Carpenter tells The Post that captains of the laundry industry are moving away from the old, sterile feel of laundromats and adopting more warm and welcoming designs. Erin Carpenter

For the forthcoming suds hub, Laundry Loft, set to open in October 2024, Carpenter and husband Jon plan to wow guests with comfy booths made perfect for snuggling, as well as self-service stations for coffee and light refreshments. 

Music, live performances and neighborhood meet and greets will also be on tap for frequenting Brooklynites. 

The wash-o-mat will mimic the inviting vibes of venues such as La La Laundry in Alphabet City, where local jokesters host comedy shows, and Greenpoint’s Sunshine Laundromat, which offers patrons cold drinks in its speakeasy lounge

(Left) Comedians Eitan Levine and Drexton Clemons performed for laundromat clients at La La Laundry in the East Village. Stefano Giovannini
Patrons of Brooklyn’s Sunshine Laundromat are welcomed to enjoy the facility’s hidden bar while their clothes are being washed. M. Sofronski

“Going out on a date can be really expensive nowadays,” said Carpenter.

“People are craving new experiences that makes everyday life with your partner exciting and romantic.”

And although soaking the stains out of sweats isn’t inherently sexy, Manhattan love coach Amy Nobile Messing tells The Post that tackling the task together often deepens the bond between a twosome.  

Erin and Jon design laundromats that create comfortable atmospheres for the pleasure of couples, community members and kids. @jorditiffany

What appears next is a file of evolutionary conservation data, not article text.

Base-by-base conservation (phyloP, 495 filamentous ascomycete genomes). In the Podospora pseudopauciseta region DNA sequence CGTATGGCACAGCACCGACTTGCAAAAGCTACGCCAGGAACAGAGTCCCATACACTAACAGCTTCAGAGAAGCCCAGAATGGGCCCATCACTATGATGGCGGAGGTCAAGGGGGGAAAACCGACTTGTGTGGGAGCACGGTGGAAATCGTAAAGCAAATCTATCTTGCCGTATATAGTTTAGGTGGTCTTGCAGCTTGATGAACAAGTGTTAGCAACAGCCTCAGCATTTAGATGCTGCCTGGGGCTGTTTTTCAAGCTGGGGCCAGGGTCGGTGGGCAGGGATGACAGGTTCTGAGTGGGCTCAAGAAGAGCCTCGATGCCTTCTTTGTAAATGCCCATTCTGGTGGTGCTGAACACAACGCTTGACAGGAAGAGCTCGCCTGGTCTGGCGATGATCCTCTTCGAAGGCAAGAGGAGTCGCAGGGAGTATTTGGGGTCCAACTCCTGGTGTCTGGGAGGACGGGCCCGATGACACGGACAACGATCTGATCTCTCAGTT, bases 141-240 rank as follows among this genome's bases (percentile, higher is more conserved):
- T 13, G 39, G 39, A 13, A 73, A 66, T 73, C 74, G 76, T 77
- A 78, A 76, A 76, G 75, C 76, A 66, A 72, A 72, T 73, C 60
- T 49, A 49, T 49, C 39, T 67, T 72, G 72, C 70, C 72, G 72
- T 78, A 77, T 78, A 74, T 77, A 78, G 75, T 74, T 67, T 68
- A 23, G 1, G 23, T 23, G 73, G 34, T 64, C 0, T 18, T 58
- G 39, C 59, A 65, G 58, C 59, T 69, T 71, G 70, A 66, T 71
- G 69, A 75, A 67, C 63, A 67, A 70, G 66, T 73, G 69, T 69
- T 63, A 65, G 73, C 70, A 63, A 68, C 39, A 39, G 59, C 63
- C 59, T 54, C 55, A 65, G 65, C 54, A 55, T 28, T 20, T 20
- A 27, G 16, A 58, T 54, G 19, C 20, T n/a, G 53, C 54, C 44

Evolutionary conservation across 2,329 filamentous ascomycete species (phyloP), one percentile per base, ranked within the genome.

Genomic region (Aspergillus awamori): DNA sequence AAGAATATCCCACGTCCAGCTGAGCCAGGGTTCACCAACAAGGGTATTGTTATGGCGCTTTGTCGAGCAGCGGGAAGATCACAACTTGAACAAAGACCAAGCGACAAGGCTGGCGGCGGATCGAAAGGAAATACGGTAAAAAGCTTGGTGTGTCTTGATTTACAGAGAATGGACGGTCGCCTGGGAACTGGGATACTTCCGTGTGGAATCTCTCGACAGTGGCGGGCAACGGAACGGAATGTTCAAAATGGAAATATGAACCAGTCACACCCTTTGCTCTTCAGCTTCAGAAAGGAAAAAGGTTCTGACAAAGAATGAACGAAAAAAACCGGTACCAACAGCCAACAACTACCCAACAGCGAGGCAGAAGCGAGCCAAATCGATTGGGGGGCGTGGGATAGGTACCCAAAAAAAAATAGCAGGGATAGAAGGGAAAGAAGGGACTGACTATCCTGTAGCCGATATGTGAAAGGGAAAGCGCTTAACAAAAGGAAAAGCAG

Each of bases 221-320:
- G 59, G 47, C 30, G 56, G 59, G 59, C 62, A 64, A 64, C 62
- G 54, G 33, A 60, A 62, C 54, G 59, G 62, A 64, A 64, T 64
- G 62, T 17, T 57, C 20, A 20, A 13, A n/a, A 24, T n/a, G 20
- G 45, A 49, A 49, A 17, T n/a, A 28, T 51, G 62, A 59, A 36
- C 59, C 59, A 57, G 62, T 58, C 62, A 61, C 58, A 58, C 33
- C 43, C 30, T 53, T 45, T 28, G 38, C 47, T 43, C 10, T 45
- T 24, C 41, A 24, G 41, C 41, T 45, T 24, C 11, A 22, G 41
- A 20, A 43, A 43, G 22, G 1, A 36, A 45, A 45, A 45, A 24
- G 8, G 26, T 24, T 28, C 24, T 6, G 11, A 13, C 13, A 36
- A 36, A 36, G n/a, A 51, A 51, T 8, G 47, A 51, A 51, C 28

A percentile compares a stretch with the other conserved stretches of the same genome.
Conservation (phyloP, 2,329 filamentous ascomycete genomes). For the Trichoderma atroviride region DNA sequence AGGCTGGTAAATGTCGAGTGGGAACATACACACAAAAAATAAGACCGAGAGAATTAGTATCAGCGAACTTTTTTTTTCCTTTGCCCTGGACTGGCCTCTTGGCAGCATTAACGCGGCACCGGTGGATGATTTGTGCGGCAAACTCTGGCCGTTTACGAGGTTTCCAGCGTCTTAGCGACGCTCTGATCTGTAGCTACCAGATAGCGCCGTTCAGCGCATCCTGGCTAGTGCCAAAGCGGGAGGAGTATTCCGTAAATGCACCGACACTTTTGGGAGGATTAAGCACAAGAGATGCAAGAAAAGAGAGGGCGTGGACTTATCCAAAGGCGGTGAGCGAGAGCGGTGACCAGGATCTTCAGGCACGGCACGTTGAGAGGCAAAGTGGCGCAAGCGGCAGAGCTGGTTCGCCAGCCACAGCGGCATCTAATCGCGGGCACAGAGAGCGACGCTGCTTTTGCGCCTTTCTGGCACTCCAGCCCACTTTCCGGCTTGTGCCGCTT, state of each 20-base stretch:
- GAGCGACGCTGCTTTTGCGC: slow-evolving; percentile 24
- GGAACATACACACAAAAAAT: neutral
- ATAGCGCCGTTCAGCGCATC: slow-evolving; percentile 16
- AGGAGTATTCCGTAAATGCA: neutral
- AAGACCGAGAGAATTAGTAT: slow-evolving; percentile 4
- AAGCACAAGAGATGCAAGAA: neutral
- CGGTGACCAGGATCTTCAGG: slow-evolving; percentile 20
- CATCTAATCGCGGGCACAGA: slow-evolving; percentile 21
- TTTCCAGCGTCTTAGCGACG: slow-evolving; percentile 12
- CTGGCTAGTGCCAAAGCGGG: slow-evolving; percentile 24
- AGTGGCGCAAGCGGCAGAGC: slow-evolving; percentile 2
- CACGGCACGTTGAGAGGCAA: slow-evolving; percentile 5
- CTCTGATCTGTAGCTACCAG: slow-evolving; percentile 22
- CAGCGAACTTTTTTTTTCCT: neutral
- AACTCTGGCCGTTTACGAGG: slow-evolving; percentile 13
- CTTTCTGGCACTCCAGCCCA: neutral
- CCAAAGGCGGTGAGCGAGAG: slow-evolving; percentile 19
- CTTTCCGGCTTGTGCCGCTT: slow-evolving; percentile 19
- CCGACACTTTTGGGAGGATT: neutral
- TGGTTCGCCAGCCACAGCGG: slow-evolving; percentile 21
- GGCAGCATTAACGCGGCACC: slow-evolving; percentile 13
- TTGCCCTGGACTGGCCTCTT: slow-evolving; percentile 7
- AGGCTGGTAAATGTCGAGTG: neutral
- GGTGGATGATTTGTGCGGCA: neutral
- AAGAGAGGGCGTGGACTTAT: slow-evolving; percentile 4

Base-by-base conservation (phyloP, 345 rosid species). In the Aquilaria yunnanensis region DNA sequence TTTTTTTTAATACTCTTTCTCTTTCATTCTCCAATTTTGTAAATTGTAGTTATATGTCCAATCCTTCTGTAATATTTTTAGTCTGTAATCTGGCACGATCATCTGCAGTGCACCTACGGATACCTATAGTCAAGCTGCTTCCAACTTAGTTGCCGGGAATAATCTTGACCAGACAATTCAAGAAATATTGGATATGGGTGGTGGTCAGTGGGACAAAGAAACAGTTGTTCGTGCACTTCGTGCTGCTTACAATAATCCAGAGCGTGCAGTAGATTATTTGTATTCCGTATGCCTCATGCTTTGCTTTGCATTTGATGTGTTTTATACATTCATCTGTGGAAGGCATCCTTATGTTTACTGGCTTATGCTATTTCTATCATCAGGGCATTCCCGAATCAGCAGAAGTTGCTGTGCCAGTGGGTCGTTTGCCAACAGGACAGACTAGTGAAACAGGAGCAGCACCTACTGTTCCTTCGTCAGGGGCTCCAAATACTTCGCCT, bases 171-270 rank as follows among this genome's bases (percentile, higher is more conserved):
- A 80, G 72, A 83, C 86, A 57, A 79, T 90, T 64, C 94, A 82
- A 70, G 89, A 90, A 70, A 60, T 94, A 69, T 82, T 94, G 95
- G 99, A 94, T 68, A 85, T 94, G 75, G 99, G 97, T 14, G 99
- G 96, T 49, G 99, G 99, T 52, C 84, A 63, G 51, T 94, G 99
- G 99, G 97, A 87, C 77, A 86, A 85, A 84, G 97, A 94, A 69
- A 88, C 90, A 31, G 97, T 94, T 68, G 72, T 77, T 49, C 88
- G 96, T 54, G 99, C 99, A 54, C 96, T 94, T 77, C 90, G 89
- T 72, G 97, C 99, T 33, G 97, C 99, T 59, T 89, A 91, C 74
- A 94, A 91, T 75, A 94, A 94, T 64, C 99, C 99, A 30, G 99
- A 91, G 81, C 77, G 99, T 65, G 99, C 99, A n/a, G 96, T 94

“Laundromat dates are a genius idea,” said the savant, whose matchmaking tips can cost NYC singles upwards of $10,000. “It’s a stress-test.”

“Everyone is on their best behavior on a traditional date at a restaurant or the movies,” she continued. 

“But doing something like laundry gives each partner a glimpse of how the other handles stress — like if the machine breaks down,” Messing added. “You get to see their problem-solving and teamwork skills, and their ability to show patience and compassion.”

“Helping your partner navigate distressing duties is also just a sweet demonstration of love and care.”

Combs tells The Post that her love with husband Ty is rooted in the seemingly uneventful moments of everyday life. @notmonicanicole/TikTok

Monica Combs, 26, says some of the sweetest moments spent with hubby Ty, 26, have been while waiting for their darks, whites and lights to complete a cycle. 

“There is a lot of beauty and fun in going to the laundromat,” Combs, a fashion content creator from Nashville, Tenn., told The Post. She and Ty pass the time smooching, holding hands and steaming shows. 

“Doing laundry isn’t the most exciting thing in the world,” conceded the brunette, “but I’d rather do laundry with him than go on a trip to Italy with anyone else.”

“When you’re in it for the long haul with someone, it really boils down to, ‘Do I actually enjoy just existing with this person?.’”

Emilio and Aniessa agree. 

“Our relationship is truly a partnership,” Emilio told The Post, “and working with one another on the laundry, while also laughing and catching up is really special to us.”

“Our date nights don’t have to be these big expensive dinners” added Aniessa. “Spending time together is more important than spending a ton of money.”